Kevin Youkilis was on second base after reaching on an infield single and advancing on a throwing error by Rays third baseman Evan Longoria. Jason Bay was on first after an intentional walk. And Rays reliever J.P. Howell was trying to get one more out to stem the tide as the delirious Fenway Park faithful screamed in hope.
At bat was J.D. Drew, who helped spark the comeback with a two-run homer the previous inning that brought Boston within a run.
For the Rays in the field, the members of what many consider to be a top defensive unit, the focus was undoubtedly on what to do to prevent the runner on second from scoring.
Rays right fielder Gabe Gross had to find the right place to position himself. He needed to be shallow enough to have a shot at throwing Youkilis out at home if Drew pulled a grounder or dropped a bloop beyond the reach of the infielders. However, he also had to be positioned to track down a long fly in case Drew hit one on the nose. After all, Fenway may be known as a hitter's haven, but there's a lot of ground for an outfielder to cover right and center fields.
The ever-patient Drew ran the count to 3-0. Howell lofted a changeup over the plate for a strike. He then came back with the same pitch, but Drew was ready and smoked a screaming line drive to right.
Headed directly at Gross, it was the type of shot that's the most difficult kind for an outfielder to judge: It's nearly impossible to tell where the ball will be going. Is it sinking? Is it carrying?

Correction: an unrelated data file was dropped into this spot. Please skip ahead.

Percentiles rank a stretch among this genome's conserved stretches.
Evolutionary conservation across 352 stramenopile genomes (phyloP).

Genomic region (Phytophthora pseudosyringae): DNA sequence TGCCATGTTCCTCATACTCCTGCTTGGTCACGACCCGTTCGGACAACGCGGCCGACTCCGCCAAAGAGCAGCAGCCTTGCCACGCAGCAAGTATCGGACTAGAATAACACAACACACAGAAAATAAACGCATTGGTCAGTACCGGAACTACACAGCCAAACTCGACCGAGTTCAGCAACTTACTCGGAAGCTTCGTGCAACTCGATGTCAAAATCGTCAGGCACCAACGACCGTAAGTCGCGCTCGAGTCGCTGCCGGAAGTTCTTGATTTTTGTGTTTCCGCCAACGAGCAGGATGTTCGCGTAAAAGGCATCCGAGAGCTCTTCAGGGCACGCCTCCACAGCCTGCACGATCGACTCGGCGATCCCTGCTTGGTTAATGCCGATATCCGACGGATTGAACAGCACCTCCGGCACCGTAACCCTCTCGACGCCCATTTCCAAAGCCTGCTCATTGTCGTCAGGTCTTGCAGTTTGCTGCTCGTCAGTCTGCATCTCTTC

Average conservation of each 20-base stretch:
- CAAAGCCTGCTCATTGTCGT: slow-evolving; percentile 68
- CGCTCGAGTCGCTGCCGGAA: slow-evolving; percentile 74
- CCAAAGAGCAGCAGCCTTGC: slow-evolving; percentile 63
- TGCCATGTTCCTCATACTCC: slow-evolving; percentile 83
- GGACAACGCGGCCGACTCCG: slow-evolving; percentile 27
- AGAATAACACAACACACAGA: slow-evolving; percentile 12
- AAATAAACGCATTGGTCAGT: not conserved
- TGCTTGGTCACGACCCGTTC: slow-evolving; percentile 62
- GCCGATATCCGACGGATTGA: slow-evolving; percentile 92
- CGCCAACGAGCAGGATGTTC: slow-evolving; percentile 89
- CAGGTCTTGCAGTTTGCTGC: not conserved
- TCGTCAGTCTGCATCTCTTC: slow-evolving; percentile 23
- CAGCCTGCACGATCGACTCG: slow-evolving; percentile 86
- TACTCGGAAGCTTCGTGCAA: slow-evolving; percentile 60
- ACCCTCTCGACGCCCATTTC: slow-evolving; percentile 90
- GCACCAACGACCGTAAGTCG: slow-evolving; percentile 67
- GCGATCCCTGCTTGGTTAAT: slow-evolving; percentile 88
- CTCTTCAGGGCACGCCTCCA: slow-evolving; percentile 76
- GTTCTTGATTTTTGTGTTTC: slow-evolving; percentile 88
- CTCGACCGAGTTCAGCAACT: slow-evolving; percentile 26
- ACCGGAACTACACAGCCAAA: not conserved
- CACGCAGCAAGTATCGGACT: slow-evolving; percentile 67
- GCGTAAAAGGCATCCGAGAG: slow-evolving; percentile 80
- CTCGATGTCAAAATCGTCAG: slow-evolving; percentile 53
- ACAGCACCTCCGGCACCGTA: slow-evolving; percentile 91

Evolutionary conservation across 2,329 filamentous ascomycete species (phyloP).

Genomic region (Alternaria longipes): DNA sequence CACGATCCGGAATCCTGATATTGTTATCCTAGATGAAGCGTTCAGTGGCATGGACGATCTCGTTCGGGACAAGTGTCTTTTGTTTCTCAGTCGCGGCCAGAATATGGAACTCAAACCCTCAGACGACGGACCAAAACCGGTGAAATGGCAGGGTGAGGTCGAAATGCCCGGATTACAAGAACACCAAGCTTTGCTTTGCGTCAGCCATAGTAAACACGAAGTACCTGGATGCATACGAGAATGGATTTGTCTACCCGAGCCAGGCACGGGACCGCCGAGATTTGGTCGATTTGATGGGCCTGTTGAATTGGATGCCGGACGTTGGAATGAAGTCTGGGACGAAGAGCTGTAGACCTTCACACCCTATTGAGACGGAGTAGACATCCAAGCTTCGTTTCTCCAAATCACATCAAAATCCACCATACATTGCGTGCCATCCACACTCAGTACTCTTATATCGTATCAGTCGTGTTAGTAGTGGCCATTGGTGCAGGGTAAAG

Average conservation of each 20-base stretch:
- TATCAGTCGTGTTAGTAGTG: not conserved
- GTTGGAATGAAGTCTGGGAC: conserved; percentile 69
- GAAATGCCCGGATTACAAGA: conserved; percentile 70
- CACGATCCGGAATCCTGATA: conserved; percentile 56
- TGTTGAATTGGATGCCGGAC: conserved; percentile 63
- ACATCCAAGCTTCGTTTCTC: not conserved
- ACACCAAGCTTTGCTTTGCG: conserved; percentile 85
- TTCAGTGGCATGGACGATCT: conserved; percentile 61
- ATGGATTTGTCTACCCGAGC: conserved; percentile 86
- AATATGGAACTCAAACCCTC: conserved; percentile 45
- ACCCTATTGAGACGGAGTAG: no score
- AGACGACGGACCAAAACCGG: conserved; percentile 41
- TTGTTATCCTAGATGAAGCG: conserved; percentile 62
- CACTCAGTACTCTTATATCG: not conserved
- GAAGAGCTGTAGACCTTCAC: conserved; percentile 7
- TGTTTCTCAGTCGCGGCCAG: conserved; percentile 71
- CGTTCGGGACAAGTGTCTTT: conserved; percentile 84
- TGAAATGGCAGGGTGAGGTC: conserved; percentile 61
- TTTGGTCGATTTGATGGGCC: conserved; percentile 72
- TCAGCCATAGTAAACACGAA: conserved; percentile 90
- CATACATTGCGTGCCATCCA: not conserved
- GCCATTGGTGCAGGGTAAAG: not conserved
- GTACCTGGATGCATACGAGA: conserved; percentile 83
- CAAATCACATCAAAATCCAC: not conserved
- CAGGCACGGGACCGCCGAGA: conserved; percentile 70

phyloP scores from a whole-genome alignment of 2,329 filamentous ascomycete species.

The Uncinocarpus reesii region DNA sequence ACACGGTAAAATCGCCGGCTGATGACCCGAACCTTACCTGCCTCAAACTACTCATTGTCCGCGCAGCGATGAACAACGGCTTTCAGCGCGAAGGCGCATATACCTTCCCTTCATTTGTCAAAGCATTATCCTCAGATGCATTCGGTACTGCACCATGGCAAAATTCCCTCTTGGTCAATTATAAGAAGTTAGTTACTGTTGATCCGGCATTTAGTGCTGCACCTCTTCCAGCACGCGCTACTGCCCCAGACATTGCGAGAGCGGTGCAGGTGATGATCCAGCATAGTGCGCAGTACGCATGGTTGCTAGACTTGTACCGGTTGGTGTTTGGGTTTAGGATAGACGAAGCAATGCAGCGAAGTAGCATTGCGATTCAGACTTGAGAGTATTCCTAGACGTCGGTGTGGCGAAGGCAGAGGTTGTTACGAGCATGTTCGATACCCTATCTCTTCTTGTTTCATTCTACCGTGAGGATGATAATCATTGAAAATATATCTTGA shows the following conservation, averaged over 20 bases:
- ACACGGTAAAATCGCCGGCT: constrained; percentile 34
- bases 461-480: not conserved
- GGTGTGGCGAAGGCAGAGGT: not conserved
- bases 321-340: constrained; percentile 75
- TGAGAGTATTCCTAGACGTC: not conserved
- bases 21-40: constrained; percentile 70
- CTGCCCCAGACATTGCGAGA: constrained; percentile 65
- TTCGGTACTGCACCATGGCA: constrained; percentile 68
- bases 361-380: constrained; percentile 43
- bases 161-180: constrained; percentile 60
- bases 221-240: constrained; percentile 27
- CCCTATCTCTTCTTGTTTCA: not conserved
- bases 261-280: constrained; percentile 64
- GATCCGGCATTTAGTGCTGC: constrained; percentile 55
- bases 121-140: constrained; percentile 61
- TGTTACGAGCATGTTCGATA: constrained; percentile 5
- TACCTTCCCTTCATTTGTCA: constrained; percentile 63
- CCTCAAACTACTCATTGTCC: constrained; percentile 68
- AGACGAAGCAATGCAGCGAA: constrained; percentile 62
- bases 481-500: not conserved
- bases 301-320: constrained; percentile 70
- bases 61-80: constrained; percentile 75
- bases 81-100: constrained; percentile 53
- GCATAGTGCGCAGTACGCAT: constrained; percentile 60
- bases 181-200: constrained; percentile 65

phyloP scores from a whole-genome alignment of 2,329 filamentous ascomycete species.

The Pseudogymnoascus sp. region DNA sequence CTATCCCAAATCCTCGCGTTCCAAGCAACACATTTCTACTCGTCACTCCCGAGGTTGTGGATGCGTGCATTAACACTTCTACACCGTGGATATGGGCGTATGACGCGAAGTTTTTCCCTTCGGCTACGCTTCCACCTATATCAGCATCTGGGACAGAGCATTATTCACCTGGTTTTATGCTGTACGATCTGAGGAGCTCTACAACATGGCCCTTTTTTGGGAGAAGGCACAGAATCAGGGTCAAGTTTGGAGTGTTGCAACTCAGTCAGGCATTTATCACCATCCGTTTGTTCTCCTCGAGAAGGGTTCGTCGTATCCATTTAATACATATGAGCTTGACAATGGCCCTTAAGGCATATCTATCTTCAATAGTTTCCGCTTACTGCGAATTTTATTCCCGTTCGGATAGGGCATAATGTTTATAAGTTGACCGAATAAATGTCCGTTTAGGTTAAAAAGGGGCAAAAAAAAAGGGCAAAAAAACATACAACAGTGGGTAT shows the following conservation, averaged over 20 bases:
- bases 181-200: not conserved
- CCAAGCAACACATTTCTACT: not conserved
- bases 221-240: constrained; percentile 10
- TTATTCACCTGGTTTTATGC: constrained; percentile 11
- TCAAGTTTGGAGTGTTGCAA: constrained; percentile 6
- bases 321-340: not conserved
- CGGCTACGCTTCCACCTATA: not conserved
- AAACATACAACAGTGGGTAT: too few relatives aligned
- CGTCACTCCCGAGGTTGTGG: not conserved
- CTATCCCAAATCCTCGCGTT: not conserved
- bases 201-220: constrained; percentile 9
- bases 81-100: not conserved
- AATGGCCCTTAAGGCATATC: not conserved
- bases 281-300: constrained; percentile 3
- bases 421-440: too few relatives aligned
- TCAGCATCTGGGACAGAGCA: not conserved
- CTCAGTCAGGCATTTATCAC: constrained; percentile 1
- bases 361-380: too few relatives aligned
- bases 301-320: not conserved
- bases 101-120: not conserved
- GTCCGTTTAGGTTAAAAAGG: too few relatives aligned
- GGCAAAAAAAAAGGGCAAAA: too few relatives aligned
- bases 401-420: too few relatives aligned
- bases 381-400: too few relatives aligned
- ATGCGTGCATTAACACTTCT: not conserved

"I didn't think the risk was worth the reward."
-- Gabe Gross on not|
diving for Dustin Pedroia's
RBI single in the seventh.
"I hit it really well," said Drew. "I thought [I hit] well enough to get it over his head, but it's so deep in right field here. [I] didn't know if he would catch it or not."
Gross initially broke in, then realized the ball was carrying over his head. He turned and gave pursuit, but it was too late. The ball skipped over the right-field wall and Youkilis was steaming home toward a mob of teammates. Drew was credited with a single instead of a ground-rule double because he ran only as far as first base.
"He just hit it very hard on a line," Gross said Friday from Tropicana Field, where the Rays were preparing to host the Red Sox in Game 6 on Saturday night. "I did not break back immediately. When I turned and recognized the ball, I actually thought I might have to come in on it and I very quickly realized that it wasn't going to come down anytime soon. I told some guys last night -- even my first couple of steps back, I still thought I might be able to have a play on it, and it just didn't come down."
In the end, the second-guessers will say that Gross was too shallow. Or that he could have made the catch if he reacted to the ball properly.
The reality, of course, is that these plays happen in a blink of an eye. We have the benefit of watching the replays over and over again, distorting the urgency of the situation. We're not the ones who have to judge a screaming liner off a bat and instantly determine if it's going to drop in front of us or carry to the wall.